Need to wise up quickly to the ways of the world

Seah Chiang Nee
The Star

“We sat through a talk yesterday on land investment in Birmingham and was shocked when my friend immediately ploughed in S$25,000 (RM60,000) to buy a 1,076 sq ft parcel,” an Internet surfer recently wrote.

“It had no planning permit and might take seven years to get one,” he added.

Yet she took the plunge. Why?

“She was enticed by the gifts – a S$600 (RM1,440) camera, S$100 (RM240) in shopping and S$50 (RM120) in dining vouchers and two bottles of wine,” the writer explained.

He was commenting on the government’s search for people with special qualities for posting in China.

“They’ll be hard to find since 90% of Singaporeans – and 100% of civil servants – don’t have them; they are very naive, easy to be eaten alive unknowingly,” he concluded.

I had long wondered before this case what ingredients were needed to pull off a successful scam.

When I was a news editor in Hong Kong, I put this question to a retired head of a cheating syndicate called Tin Sin Kuk, which had existed among the Chinese for ages.

The ring consisted of five or six men and women, who would select a victim – always a rich person – to take part in “swindling” another person, who was actually a gang member.

Needless to say, the rich person himself was the target.

Sitting in my Causeway Bay flat, the old man said: “For the cheating to succeed, the victim must have greed in his heart, the greater the better,” he said. “If he’s honest and not greedy, we cannot swindle him.”

A little naivete helps, of course. High education is no safeguard, he added.

Are Singaporeans too simple-minded – or greedy – to be able to survive unscathed in this era of sophisticated scams and financial sharks?

Protected by a system of laws and a stable environment, they become vulnerable when exposed to sophisticated swindlers and Madoff-type con men.

The old magic stone tricks have made way for modern online frauds, credit card cheats and money schemes in which black and white are not always distinguishable.

“The average Singaporean is honest and law-abiding, and tends to think the world spins like that,” said a retired manager. “If a well-dressed Westerner spins an investment plan, he’ll likely lap it up.”

As children, Singaporeans are over-protected by parents; and as adults, by strict laws.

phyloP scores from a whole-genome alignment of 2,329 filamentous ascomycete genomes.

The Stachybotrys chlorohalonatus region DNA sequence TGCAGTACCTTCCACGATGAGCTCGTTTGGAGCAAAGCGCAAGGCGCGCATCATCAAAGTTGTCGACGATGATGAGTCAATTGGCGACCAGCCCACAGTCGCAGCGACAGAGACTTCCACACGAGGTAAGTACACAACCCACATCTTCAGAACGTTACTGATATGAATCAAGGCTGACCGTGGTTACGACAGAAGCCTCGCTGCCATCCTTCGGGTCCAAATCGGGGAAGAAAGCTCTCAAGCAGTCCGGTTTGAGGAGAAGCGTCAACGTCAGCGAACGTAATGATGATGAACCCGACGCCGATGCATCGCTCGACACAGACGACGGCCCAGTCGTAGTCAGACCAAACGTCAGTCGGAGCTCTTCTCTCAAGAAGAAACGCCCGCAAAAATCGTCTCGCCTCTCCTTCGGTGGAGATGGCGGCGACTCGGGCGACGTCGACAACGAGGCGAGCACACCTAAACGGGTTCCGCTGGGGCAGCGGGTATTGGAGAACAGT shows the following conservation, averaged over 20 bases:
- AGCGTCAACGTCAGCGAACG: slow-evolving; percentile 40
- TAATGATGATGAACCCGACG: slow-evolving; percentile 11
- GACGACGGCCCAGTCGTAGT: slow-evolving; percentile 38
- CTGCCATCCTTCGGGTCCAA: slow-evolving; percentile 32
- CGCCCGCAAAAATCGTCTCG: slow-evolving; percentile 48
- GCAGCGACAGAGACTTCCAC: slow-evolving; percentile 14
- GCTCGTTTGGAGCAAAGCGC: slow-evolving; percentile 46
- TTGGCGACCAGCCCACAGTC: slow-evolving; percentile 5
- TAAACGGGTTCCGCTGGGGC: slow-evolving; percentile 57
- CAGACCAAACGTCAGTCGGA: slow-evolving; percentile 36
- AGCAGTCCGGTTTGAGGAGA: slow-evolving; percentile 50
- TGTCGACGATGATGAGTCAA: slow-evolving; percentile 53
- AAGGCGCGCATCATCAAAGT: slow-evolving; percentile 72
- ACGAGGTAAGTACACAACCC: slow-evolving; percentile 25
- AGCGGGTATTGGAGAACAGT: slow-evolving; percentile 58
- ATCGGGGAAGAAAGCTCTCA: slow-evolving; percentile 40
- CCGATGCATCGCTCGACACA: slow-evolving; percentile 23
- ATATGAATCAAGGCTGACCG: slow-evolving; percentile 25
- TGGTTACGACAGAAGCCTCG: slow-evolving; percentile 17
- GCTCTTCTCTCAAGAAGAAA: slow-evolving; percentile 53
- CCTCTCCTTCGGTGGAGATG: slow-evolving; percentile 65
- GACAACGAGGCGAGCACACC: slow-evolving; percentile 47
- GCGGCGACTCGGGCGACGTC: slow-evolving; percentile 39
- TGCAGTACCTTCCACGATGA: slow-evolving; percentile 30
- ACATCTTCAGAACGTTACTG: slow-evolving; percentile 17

“I know of 12-year-old students who are not allowed to take a bus by themselves.”

When he was commenting on reports of Singaporean businessmen being cheated in China at the time of its opening up, university researcher Wang Shouqing had said: “The Singapore company is good in a very mature environment, but not good in emerging markets.”

His implication was that Singaporeans were too sheltered to be able to deal with the less scrupulous world outside. Many tend to take people’s words too much at face value.

Erik Wang, Singapore’s Consul-General in Shanghai, was quoted as saying that there was a simple lesson for Singaporeans investing in China: “Know how to cheat others more than they cheat you.”

Sharing the sentiments was controversial Taiwanese legislator Li Ao, who commented on TV several years ago that Singaporeans were stupid because they came from “poor genes”.

He ranked them lower in natural intelligence (despite their high education) than the people of Taiwan and Hong Kong.

“Taiwanese are scoundrels, but lovable, Hong Kong people are craftier, (Chinese mainlanders are unfathomable) and Singaporeans are stupider,” he said, adding that it was partially due to genetics.

One Singaporean reacted: “Some Singa-poreans can be very simplistic, because we have grown up in an engineered environment.

“The average Singaporean is good at academic studies and works hard, but falls short on individual initiative and street-wise qualities, relying too much on the government for help.”

As affluent Singapore opens its doors wider to foreigners, it will likely attract the wrong type of people to come and work their schemes here.

In recent years, cheating has been on the rise. Many originate from half a world away – through the Internet.

This column has also reported on numerous cases of retirees being cheated of their savings by pretty, sweet-talking Chinese women.

A recent headline said that on average at least one Singaporean falls prey to lottery scam fraudsters every day, and this remains a concern to the police.

Con men sell dreams and fakes ranging from college degrees to job contracts. They organise online “auctions” and make off with people’s money.

The most prevalent are lottery scams, which is a worldwide scourge. In a seven-month period there were 210 Singapore victims, cheated of S$2mil (RM4.8mil).

The amount is, of course, a far cry from the US$50bil (RM175bil) that Bernard Madoff cheated Americans of, including some of the most savvy investors. Such is the sophistication of this criminal art.

Singapore has its own investment scandal, albeit on a much smaller scale as a whiplash of America’s financial crisis.

An activist for clean governance Tan Kin Lian explained on his blog that it began in 2006 when US investment banks were saddled with mortgages and corporate debts that were turning bad.

“They had to get rid of these assets.”

They looked for countries with weak protection of consumers which were convinced about the merits of using “the light touch” to regulate the financial sector and encourage financial innovation.

“They found Hong Kong, Singapore and Taiwan,” said Tan.

As a result, some 10,000 Singaporeans, many of them retirees, lost S$500mil (RM1.2bil) of their savings to what they were led to believe was a “safe investment”.

So far, only a fraction of the money has been recovered.…

%d bloggers like this: